OPINION I have great respect for Recreation & Park General Manager Phil Ginsburg, my colleague Sup. Scott Wiener, and my constituents and friends who support the parks closure legislation. I certainly share their concerns about damage to our parks. But I do not think this law is the appropriate means to address it.
I have six fundamental problems with the legislation.
My first concern is the impact this could have on our neighborhoods. There are an estimated 7,350 homeless youth and adults in San Francisco. Many find a shelter bed; some wind up in jail or a hospital. Over 4,300 people, though, have nowhere to sleep.
As the supervisor for District 5, it would be irresponsible for me not to think about this, not to consider what will happen if homeless people are evicted from the parks and wind up sleeping on the doorsteps of my constituents in the Haight, Inner Sunset, or Buena Vista. This would be unjust for the homeless and worse for the neighborhoods.
Second, we have an enforcement problem, not a regulation problem. The Park Code already prohibits: camping, sleeping between 8pm-8am, dumping, drinking (in most parks), being under the influence, damaging the parks, or making loud, "unreasonable" noises.
Unfortunately, at night there are only two or three park patrol officers on the beat for all 220 parks across 3,500 acres.
We can't enforce the codes we have. Rather than adding a broad, redundant code, I would like targeted improvements to the codes and their enforcement.
Third, it could cost more to enforce this law than we would actually save. Vandalism is distributed all over the park system and does not all occur between midnight and 5am. A dramatic increase in officers could decrease vandalism, but that would cost more than any savings realized.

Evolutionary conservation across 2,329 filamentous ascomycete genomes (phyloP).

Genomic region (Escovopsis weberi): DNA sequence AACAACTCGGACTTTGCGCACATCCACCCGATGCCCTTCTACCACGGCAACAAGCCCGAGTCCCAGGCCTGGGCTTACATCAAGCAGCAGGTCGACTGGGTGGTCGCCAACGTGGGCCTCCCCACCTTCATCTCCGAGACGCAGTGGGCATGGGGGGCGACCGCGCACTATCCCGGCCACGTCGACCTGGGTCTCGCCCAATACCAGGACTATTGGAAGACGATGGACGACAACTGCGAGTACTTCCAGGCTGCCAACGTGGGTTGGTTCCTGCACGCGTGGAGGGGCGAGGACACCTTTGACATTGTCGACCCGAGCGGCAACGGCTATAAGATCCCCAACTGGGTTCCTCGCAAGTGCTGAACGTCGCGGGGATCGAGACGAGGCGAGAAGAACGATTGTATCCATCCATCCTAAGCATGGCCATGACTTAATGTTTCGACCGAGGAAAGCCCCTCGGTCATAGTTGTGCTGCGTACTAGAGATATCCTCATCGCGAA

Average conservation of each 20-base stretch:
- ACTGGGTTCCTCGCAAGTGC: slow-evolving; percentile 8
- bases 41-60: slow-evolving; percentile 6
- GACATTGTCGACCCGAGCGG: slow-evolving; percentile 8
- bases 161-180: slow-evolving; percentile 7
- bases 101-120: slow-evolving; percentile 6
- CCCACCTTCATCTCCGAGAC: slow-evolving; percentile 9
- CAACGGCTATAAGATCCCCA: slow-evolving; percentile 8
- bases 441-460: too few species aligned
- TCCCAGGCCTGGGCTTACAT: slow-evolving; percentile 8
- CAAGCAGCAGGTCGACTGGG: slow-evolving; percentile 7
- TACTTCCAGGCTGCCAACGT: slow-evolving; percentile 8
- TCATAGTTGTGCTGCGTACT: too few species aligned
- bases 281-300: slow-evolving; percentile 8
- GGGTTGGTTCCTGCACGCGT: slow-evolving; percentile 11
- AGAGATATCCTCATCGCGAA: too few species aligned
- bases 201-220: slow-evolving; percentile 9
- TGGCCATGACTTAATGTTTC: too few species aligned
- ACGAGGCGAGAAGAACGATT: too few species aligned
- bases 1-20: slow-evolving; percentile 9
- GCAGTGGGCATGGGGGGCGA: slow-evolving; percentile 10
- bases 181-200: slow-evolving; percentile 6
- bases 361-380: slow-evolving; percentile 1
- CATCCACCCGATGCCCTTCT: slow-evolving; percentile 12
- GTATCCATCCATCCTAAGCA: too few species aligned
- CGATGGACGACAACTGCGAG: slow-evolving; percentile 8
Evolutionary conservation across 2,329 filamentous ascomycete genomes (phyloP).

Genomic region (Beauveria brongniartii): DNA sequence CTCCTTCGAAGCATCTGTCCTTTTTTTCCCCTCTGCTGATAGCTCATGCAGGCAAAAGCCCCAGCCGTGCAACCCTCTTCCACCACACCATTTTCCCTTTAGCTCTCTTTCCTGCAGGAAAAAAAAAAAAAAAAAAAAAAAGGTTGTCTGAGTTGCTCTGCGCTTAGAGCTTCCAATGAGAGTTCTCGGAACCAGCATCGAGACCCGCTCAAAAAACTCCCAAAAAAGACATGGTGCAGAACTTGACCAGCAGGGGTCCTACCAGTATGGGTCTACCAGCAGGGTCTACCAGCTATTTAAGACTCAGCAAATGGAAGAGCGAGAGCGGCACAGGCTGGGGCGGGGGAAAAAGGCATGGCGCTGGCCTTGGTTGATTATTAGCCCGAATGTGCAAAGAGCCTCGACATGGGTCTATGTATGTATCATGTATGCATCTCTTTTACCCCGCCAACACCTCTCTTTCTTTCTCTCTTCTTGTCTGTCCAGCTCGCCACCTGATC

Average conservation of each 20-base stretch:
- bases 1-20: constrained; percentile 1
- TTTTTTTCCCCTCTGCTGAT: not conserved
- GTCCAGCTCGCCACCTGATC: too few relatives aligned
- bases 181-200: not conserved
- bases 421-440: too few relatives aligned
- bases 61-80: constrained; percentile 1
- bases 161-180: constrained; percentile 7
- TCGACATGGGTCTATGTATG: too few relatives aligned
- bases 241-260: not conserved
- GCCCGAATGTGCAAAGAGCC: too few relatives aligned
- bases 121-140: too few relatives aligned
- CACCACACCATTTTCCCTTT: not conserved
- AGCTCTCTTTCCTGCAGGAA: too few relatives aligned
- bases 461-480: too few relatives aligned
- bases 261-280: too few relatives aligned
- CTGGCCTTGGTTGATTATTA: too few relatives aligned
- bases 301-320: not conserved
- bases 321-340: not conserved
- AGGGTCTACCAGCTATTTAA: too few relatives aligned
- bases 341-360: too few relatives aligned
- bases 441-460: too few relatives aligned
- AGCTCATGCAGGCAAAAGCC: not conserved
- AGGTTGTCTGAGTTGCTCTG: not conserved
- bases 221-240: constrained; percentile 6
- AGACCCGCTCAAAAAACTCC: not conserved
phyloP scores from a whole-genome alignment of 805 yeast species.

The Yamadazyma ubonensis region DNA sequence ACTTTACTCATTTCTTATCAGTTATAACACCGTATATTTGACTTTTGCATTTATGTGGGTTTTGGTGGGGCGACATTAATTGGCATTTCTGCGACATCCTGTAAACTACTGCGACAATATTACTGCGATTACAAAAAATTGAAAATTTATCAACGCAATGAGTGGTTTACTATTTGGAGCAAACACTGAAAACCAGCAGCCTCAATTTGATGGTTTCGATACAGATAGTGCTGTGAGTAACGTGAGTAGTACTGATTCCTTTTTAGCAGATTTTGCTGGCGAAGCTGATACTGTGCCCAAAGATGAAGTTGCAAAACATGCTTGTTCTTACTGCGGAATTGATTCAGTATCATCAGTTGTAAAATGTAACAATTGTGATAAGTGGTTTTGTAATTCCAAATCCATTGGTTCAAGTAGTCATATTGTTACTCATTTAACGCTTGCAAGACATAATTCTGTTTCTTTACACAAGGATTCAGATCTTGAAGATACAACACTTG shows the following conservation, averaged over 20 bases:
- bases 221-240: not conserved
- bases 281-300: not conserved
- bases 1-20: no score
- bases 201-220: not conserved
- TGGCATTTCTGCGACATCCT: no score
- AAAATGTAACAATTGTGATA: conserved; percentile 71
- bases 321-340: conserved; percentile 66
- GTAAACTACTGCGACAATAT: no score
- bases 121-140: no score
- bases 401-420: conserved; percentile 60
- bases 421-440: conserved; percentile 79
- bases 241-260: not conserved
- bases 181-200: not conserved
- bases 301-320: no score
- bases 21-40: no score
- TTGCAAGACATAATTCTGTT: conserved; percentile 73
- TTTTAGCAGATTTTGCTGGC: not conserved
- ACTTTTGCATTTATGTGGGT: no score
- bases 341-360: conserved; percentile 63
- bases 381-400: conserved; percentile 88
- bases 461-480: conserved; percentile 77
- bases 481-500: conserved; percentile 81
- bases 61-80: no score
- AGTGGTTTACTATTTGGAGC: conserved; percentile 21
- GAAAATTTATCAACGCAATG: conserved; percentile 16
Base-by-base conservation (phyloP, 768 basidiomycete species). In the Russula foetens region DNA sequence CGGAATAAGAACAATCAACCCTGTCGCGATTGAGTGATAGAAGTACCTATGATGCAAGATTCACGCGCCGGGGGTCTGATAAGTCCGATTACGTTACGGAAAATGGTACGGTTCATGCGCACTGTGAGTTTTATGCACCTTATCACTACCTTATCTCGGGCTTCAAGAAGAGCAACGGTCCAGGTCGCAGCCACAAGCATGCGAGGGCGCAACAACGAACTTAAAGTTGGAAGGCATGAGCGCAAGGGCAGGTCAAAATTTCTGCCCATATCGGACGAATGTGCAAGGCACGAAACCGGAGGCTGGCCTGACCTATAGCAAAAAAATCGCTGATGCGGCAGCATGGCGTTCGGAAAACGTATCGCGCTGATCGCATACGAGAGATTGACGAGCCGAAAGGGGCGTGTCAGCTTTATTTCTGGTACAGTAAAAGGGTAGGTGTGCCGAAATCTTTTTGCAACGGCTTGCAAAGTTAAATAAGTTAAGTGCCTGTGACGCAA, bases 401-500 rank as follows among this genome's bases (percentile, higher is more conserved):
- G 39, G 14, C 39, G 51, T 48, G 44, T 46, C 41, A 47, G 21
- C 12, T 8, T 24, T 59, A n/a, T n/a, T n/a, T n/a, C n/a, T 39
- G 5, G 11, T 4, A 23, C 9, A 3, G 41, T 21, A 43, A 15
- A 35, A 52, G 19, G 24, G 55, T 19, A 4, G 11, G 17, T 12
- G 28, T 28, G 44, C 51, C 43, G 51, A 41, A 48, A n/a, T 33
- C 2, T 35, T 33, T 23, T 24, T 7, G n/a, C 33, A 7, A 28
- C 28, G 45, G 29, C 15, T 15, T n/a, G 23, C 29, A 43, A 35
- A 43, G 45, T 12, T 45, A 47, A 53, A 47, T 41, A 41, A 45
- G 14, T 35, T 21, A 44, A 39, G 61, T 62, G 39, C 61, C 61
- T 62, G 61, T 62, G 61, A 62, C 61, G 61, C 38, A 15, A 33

Fourth, I am sympathetic to the almost-Libertarian argument made by some constituents that: "My tax dollars pay for those parks and if I want to use them at 4am, that is my prerogative."
Firefighters and others who work late shifts should be allowed to walk their dogs in the park when they get off work. Whenever I raise this point, I am told by the law's supporters, "Oh it won't be enforced against them."
This is exactly the problem, and my fifth concern — that this law will be selectively enforced. If it's not intended to target the homeless, the firefighter, or the well-groomed neighbor, who is the law designed to target? Suspicious looking people? Teenagers? Young men in hooded sweatshirts?
Lastly, I think there are perfectly legitimate reasons to use the parks at night, and I don't think our government should be admonishing us otherwise.
Acts can be criminal. Vandalism, dumping, drug use — those are acts. I am not comfortable preemptively criminalizing a person's presence, or everyone's presence, in order to deter the few who commit those acts. I am not comfortable limiting everyone's freedom in order to deter those who abuse that freedom.
But frankly, I am also not comfortable with how politically charged the issue of homelessness has become in San Francisco. Whether this particular law passes or fails, 7,350 people will wake up tomorrow morning not knowing where they will sleep tomorrow night.
We must be creative, unconventional. For example, we could repurpose fallow city buildings as temporary shelters. Would this idea be received as an opportunity or an insult? I hope the former, but I suspect the latter.
We have a political climate in this city which, for a variety of reasons, seems to default to the status quo on homelessness. Well, we need change. We need to acknowledge that not every call for service is a "handout," nor every call for enforcement a "criminalization."
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